Saturday, 30 July 2011

Simon impresses post Wimbledon

Frenchman Gilles Simon is an accomplished player as evidenced by his history as a top ten player for 12 months consecutively from October 2008 to October 2009.  Injury and inconsistency throughout 2010 saw the ranking drop as low as 52 before ending the year around the 40 mark.
Gilles Simon at the French Open 2011
This year has seen the revival of his career - Simon is an exciting player to watch in full flight and his performances at the French Open capped off an excellent comeback into the world's top 20.  He won in Sydney, made the quarters in the Miami Masters event before retiring against Federer, and bowing out to Soderling in the 4th round at Roland Garros was no disgrace.

A third round exit at Wimbledon should be placed in context also, given that he lost the first two sets in close tie breaks, and his opponent was the ever dangerous floater in the draw - Juan Martin Del Potro. 

First outing after the grass courts was in Stuttgart where a tough 3 setter went to Spain's Albert Montanes, a disappointing but not totally unexpected result given the ability of his opponent on the surface.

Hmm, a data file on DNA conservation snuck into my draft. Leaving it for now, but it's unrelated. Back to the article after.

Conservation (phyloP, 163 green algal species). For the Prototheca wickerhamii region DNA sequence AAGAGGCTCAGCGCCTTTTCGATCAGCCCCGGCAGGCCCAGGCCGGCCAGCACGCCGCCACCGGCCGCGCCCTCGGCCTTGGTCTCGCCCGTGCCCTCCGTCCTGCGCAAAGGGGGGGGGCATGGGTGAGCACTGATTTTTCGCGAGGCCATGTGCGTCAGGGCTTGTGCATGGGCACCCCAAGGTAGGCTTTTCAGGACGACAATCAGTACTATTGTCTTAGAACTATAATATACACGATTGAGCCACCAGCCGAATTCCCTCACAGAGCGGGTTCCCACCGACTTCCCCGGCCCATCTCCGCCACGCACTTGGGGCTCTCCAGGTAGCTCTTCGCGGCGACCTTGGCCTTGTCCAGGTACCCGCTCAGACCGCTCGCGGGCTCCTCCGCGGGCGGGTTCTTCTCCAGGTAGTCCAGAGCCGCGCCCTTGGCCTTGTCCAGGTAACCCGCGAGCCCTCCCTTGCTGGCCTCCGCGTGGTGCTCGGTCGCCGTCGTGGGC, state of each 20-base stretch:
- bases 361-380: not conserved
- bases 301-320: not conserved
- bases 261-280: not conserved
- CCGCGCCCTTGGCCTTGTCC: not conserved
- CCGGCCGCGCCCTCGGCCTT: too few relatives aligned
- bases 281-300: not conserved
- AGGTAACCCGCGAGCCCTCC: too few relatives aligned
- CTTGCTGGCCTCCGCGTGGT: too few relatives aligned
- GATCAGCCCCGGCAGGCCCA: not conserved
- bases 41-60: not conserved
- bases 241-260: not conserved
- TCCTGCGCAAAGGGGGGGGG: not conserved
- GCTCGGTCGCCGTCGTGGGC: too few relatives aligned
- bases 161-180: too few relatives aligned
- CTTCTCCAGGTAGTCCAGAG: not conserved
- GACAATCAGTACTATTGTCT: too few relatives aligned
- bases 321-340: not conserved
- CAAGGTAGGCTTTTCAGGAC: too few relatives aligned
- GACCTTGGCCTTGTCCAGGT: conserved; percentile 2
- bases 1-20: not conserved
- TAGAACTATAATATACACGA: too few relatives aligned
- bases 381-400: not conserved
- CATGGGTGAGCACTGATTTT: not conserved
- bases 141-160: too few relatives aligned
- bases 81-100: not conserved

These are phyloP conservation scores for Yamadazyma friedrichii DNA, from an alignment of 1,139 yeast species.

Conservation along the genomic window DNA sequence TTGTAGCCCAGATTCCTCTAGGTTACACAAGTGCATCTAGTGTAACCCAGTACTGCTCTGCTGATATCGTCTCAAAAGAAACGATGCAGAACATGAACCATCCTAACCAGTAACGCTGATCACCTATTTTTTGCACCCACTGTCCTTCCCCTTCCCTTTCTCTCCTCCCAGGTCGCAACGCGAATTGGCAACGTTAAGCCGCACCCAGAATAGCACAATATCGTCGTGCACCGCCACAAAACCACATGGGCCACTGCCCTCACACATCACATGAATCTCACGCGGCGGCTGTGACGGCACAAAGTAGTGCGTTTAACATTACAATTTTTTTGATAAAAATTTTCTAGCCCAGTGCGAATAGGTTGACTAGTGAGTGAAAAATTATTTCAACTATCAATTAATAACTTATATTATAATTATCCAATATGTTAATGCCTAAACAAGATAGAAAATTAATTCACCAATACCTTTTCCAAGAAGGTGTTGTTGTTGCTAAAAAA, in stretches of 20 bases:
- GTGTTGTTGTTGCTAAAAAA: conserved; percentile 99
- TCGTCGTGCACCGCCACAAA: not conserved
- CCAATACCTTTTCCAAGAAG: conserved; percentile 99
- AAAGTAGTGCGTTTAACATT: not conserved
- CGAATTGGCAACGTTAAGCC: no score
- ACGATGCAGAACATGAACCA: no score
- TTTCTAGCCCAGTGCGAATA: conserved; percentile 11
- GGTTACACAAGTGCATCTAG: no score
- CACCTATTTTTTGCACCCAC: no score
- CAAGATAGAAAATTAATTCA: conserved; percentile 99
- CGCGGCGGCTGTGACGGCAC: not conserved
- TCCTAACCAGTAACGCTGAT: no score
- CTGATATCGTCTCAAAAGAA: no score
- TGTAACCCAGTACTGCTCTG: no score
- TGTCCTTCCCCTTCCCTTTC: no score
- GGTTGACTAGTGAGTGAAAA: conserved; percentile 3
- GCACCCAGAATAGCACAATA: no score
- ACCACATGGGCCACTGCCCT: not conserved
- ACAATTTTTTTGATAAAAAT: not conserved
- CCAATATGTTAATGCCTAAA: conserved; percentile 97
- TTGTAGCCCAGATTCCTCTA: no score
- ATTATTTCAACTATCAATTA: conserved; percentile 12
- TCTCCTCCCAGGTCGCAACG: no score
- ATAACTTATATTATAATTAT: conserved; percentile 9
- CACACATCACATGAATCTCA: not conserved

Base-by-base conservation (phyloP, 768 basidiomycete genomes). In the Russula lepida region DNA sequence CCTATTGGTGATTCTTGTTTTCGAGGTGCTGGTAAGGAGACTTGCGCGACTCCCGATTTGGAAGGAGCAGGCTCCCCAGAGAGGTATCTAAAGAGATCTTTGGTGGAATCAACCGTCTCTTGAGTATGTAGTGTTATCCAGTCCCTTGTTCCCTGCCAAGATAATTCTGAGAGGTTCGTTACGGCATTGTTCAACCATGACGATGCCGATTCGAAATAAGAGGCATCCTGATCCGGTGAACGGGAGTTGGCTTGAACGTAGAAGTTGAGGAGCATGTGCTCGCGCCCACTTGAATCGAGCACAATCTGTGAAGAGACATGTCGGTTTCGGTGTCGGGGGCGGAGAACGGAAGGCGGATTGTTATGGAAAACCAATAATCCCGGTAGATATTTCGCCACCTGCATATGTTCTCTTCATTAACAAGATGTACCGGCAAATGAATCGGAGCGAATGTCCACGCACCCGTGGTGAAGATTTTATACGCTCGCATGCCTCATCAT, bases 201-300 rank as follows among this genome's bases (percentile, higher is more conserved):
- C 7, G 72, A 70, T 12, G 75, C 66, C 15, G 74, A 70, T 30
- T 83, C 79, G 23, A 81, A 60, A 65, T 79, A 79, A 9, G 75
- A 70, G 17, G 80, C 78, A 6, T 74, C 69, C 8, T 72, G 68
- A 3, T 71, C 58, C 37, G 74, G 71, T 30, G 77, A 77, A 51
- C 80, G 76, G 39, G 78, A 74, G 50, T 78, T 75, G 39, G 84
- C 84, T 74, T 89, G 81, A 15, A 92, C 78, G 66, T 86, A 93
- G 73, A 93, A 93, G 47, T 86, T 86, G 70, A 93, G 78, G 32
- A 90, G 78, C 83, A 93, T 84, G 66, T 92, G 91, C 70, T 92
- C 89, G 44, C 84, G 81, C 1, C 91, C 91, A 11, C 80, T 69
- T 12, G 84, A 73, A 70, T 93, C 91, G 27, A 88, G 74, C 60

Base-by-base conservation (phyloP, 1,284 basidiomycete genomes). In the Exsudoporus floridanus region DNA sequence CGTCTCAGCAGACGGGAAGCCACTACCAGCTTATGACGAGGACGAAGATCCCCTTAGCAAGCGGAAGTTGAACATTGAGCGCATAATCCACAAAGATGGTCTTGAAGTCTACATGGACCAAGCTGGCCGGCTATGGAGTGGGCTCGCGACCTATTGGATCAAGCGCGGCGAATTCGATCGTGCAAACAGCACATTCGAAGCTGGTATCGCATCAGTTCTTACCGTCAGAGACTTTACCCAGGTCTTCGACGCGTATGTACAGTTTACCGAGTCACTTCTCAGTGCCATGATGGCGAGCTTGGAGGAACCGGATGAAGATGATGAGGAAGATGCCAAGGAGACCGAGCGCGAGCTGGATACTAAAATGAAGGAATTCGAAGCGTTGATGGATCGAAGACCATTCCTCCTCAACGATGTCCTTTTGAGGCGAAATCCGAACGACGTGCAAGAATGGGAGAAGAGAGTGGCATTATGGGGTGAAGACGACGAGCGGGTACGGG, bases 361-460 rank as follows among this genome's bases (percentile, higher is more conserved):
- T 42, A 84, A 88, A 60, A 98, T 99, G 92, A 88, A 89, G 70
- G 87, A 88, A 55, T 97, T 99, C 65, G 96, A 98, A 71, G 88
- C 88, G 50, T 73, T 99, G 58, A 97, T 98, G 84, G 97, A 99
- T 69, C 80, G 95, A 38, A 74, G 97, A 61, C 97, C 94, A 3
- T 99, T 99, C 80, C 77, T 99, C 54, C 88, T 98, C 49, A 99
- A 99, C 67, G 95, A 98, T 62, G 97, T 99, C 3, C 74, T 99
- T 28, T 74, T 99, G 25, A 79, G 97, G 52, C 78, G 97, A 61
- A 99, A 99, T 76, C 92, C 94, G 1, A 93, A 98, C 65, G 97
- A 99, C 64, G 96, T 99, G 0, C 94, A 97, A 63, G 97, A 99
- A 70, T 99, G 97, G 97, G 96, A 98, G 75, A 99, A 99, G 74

However one week later, still in Germany, the Hamburg tournament presented Gilles with his finest collection of wins for the year - following a bye in the first round, he proceeded to knock over Stakhovsky and Nieminen (both around the top 50) before 3 set wins over the tournament's top seed Gael Monfils, 4th seed Russian Michael Youzhny, and in the final world number 14 and 3rd seed Spain's Nicolas Almagro.

With the tournament triumph, Simon is now back to 11 in the world, and is every chance to be within the top ten by the time the US hard court season swings into gear.  Another demonstration of how commitment to a responsible training discipline invariably will see the best players return to their rightful place in the rankings after injury, because talent is not lost overnight.